Hope Probe finds ‘larger than expected’ oxygen levels on Mars

He shared the latest photo taken by the Hope Probe from the northern part of Mars

The UAE’s Hope Probe has discovered levels of oxygen on the Red Planet that are greater than expected.

The announcement was made on Saturday by His Highness Sheikh Mohammed bin Rashid Al Maktoum, Vice-President and Prime Minister of the UAE and Ruler of Dubai.

Sharing a photo taken by the Hope Probe from the northern part of Mars, Sheikh Mohammed also stated that the country has begun sharing scientific data obtained from its Mars mission with global research centres, in line with its stated objectives.

The Hope Probe’s official Twitter page confirmed the development, noting, “The Emirates Mars Mission has released unique new images of Mars that challenge our existing conception of how the planet’s atmospheric gases behave and interact.

The mission further detailed how “more hidden marvels” have been revealed as the probe continues to observe Mars’ atmosphere. “New and curious observations have been made on Mars’ dayside by Hope’s ultraviolet spectrometer,” it said.

“Complex structures were detected in Mars’ upper atmosphere, revealing unexpected concentrations of oxygen. These colossal structures have never been imaged before. These bright patches reveal oxygen abundance and challenge existing models of Mars’ atmosphere. As Hope gathers more data on the Red Planet, we come closer to understanding Mars’ complex atmosphere.”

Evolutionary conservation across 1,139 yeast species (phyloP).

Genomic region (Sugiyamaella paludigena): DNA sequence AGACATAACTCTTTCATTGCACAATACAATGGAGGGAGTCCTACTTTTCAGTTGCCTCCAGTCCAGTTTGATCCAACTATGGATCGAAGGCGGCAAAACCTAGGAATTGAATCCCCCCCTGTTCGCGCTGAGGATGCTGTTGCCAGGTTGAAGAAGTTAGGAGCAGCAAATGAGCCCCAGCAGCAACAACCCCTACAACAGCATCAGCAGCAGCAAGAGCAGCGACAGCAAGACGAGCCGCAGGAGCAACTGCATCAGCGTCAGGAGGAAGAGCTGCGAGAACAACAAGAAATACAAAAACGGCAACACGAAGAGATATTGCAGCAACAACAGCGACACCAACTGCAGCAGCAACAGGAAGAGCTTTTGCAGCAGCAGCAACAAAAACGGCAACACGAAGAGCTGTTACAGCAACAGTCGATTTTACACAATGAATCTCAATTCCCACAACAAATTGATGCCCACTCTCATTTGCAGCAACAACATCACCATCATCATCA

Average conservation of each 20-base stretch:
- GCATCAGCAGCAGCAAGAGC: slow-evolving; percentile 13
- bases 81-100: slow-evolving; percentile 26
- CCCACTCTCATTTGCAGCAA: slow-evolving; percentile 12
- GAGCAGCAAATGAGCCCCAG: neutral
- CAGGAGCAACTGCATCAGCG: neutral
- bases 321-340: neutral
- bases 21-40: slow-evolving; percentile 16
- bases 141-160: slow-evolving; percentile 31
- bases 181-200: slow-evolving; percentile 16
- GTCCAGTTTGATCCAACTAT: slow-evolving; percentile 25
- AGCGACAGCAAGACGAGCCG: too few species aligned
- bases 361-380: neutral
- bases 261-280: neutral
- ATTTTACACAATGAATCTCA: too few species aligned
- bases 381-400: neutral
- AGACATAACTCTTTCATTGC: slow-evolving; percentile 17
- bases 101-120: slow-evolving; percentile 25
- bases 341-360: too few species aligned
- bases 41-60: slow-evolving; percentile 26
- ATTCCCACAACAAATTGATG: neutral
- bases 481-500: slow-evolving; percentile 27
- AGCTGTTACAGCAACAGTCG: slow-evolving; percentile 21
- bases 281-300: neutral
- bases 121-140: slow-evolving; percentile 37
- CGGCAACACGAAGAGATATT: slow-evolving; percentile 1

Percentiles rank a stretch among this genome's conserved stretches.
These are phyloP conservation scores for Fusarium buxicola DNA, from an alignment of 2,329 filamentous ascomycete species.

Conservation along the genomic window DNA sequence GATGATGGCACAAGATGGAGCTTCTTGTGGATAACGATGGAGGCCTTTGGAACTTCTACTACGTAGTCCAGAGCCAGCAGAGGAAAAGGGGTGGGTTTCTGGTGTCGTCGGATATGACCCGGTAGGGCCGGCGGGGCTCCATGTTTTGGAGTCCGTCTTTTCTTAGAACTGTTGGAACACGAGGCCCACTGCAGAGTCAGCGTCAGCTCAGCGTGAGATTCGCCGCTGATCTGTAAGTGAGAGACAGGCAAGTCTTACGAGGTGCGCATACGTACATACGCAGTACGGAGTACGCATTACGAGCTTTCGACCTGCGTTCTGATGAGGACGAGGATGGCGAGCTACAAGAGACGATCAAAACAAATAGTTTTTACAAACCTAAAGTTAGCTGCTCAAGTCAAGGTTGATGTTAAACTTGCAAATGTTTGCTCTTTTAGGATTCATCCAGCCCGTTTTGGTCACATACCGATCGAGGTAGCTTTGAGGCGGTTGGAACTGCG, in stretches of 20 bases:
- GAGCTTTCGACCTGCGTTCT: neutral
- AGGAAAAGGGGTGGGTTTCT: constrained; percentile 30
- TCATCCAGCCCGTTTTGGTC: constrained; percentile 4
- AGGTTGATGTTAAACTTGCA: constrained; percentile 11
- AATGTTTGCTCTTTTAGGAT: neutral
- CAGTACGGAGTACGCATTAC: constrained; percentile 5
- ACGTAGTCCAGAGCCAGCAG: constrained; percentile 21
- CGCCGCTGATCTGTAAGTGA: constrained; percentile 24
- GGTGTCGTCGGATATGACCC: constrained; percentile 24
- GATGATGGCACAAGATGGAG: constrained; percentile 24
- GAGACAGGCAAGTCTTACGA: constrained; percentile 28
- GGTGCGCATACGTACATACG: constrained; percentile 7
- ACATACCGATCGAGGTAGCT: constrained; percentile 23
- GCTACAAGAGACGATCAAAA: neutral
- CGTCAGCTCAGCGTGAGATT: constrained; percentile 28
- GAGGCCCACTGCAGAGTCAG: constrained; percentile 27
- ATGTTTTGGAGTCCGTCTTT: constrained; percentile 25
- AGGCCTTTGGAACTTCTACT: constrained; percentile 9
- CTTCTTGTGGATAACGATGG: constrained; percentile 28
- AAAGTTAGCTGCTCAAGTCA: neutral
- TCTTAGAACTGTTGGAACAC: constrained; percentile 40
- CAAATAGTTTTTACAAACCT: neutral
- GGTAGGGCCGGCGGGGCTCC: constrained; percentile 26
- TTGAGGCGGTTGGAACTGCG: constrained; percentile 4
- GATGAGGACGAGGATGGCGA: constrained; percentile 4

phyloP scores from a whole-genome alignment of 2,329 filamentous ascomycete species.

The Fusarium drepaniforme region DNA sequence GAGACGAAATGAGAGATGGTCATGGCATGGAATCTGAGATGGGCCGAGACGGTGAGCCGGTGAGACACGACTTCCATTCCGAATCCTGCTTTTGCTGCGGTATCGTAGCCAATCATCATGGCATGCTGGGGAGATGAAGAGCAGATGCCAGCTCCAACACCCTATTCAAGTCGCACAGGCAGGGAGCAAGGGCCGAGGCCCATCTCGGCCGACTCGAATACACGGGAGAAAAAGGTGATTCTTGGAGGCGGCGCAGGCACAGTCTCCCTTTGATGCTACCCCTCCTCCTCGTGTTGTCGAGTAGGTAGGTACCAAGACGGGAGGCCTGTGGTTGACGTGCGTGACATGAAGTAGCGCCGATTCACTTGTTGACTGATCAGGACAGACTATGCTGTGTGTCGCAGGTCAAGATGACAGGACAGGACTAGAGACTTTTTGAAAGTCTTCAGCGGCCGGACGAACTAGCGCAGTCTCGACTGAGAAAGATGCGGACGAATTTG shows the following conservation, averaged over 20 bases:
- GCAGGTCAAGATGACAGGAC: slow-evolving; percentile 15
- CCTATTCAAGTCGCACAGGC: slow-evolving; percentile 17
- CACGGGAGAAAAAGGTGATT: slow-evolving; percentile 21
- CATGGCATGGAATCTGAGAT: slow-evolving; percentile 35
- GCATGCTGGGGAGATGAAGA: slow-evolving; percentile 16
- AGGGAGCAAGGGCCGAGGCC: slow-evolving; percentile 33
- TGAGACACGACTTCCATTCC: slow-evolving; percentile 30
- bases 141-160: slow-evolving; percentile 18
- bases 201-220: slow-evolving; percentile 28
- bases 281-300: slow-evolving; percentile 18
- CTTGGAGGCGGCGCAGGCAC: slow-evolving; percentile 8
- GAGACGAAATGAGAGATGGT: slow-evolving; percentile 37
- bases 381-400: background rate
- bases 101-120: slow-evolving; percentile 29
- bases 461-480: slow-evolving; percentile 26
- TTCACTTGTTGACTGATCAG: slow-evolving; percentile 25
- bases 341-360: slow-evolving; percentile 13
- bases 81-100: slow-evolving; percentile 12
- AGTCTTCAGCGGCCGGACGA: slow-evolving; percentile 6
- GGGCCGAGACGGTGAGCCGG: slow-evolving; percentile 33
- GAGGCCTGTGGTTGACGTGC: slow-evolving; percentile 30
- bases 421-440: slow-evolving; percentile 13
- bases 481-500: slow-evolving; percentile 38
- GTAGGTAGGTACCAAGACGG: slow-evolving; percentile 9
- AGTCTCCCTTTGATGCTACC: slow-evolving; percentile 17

These observations, as well as previously-announced observations of Mars’ discrete aurora, are part of the first data release that went out on October 1, the mission added. New data sets will be released every three months without embargo and free for use to the community, it said.

“The EMM team had expected to observe a relatively uniform emission from oxygen at 130.4 nm across the planet and yet, here we are, faced with unpredicted variations of 50 per cent or more in the brightness,” it stated.

Taken by the Mars Hope probe’s EMUS instrument, the observations show dramatic variations in the concentrations of both atomic oxygen and carbon monoxide in the dayside atmosphere of Mars.

The Emirates Mars Mission, the first interplanetary exploration undertaken by an Arab nation, was launched from Tanegashima Space Center in Kagoshima Prefecture, southwestern Japan at 01:58 GST on July 20, 2020.

The mission has not only performed nominally across all areas, but has exceeded its anticipated performance, encompassing a range of activities and freeing up valuable resources to perform additional observations.

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EMM project director Omran Sharaf had earlier said, “We’ve had quite a lot of ‘wiggle room’ in addition to our planned parameters and our confidence in our spacecraft has gone from strength to strength, to be honest.

“We were able to cut the number of trajectory correction manoeuvres, perform additional observations during our flight to Mars and now have added a whole area of scientific study to the mission that I can only describe as a bonus.”

Nandini Sircar

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